What is Authentication Technology?

What is Authentication Technology?

Authentication technology is a pretty simple thing, even if some of its applications are not. The basic idea is to use preconfigured methods to verify the identity of legitimate users. You have certainly encountered authentication methods on your favorite websites (like phone code verification and the like), and you probably found them somewhat annoying. However, getting your accounts hacked is more annoying still. Let’s talk a little more about the technologies that are used to separate legitimate users from illicit ones.

Password Authentication

This is the most common method of user authentication, but it isn’t really the best. Here is the problem: People often tend to forget passwords, especially if they have a lot of them. When that happens, there has to be a mechanism by which the user can recover or reset that password. That may be convenient for the user, but it also creates a big nasty back door that hackers exploit regularly.

If you are in charge of authenticating users in this way, you really should implement a strong password policy. Weak passwords can be cracked in minutes or even seconds by using “dictionary attacks.” As the name implies, they just try all kinds of words and phrases, learning a little bit more from each failed guess. If your password consists of common words and phrases, it could be cracked in seconds.

Security Certificates

This is a type of authentication that goes on constantly, but most people do not see it working. That’s because security certificates work in the background, verifying the user’s identity to every connecting server that requires validation. These certificates are usually contained in your browser’s files. Each one contains a numerical signature (also called a “hash”) that is very difficult to fake.

The purpose of security certificates is to protect both websites and end-users against “spoofed” sites. For instance, someone might make a site that looks like that of your bank. By tricking you into entering those credentials on a spoofed page, they can steal the information via a keylogger or screen capture. When you make a request to connect to a certain website, your machine verifies their certificates and their machine verifies yours. The result is much like a digital handshake.

Biometric Authentication

Biometric authentication is the use of identifying biological information to verify someone’s identity. Fingerprints are probably the most common form of biometric ID, but there are many others. Fingerprint scanners are a little bit inconvenient, so facial recognition via a webcam is another valid tool. Voice recognition isn’t quite as exact but can be another good verification step.

Needless to say, the average website or user has no need to go this far. Biometric authentication is only necessary in cases where extreme security is needed. It wouldn’t make much sense to deploy this kind of thing for a social media site or an entertainment-driven site.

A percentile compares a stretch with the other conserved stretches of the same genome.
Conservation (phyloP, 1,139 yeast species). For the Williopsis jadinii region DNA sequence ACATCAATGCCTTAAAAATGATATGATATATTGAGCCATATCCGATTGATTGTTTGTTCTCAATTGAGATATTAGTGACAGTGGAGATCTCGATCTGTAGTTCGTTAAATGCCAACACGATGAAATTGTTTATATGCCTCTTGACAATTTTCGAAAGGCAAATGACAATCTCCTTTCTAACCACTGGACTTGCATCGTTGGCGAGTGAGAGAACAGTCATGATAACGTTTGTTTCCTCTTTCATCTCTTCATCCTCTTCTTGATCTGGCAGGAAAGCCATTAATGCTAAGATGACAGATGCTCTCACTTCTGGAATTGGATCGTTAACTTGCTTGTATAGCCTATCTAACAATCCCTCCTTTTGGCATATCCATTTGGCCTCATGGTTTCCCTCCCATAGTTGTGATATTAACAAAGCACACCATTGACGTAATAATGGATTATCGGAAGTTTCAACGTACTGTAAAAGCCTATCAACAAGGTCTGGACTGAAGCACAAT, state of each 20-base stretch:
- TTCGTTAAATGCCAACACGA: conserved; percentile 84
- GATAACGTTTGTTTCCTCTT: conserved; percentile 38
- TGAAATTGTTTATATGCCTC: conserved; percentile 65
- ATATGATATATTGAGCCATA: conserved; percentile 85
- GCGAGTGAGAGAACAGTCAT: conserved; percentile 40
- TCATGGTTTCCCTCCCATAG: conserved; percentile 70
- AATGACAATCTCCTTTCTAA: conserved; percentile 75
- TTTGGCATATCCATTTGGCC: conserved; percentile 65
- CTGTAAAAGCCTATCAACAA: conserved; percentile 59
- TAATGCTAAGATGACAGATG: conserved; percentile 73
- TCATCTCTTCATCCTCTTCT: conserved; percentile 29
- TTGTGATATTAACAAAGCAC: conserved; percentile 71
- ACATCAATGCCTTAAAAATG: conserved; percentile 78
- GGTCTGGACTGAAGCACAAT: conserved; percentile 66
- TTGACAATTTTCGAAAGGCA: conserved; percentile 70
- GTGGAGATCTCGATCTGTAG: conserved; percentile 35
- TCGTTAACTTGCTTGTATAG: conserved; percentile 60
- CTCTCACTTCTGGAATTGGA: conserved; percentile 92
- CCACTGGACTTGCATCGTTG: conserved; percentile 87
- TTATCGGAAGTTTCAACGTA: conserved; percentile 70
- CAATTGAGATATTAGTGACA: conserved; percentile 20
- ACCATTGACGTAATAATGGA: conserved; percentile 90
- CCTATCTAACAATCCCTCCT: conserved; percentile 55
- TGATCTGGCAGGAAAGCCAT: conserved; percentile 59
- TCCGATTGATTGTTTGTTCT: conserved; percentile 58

Physical Authentication Devices

In some cases, people choose to go with a more physical solution to the issue of authentication. By issuing all authorized users a card, a special USB stick, or something of that nature, you can cut off many traditional avenues of cyber-attack. Unless someone manages to physically steal the access device, this method is pretty reliable.

The most secure way to do this kind of thing is through the use of one-time password devices. Basically, the password is changed every so often. Because these changes are governed by an algorithm, a computer can still recognize them. Basically, instead of recognizing one particular passphrase, these systems can recognize any password that was created with its algorithm. Although these devices are not perfect, they will definitely create another good barrier against intrusion.

Phone Verification

This one is mentioned last because it honestly isn’t all that effective. Phone verification simply proves that you are in possession of a certain phone. That’s not without value, but there are many ways in which people can get around these steps. For instance, some people will use simulated phones or burner phones to avoid giving up their real location. Although we would encourage you to make use of phone verification, we would not encourage you to rely upon it heavily.

Conclusion

At PCH Technologies, we have the people and the expertise to help you with whatever security authentication methods you might choose. With so much cyber-crime and identity theft in the world today, authentication has become more important than ever. All the trends indicate that this importance will only grow with time. If you are interested in learning more about these and other authentication services, please call (856) 754-7500.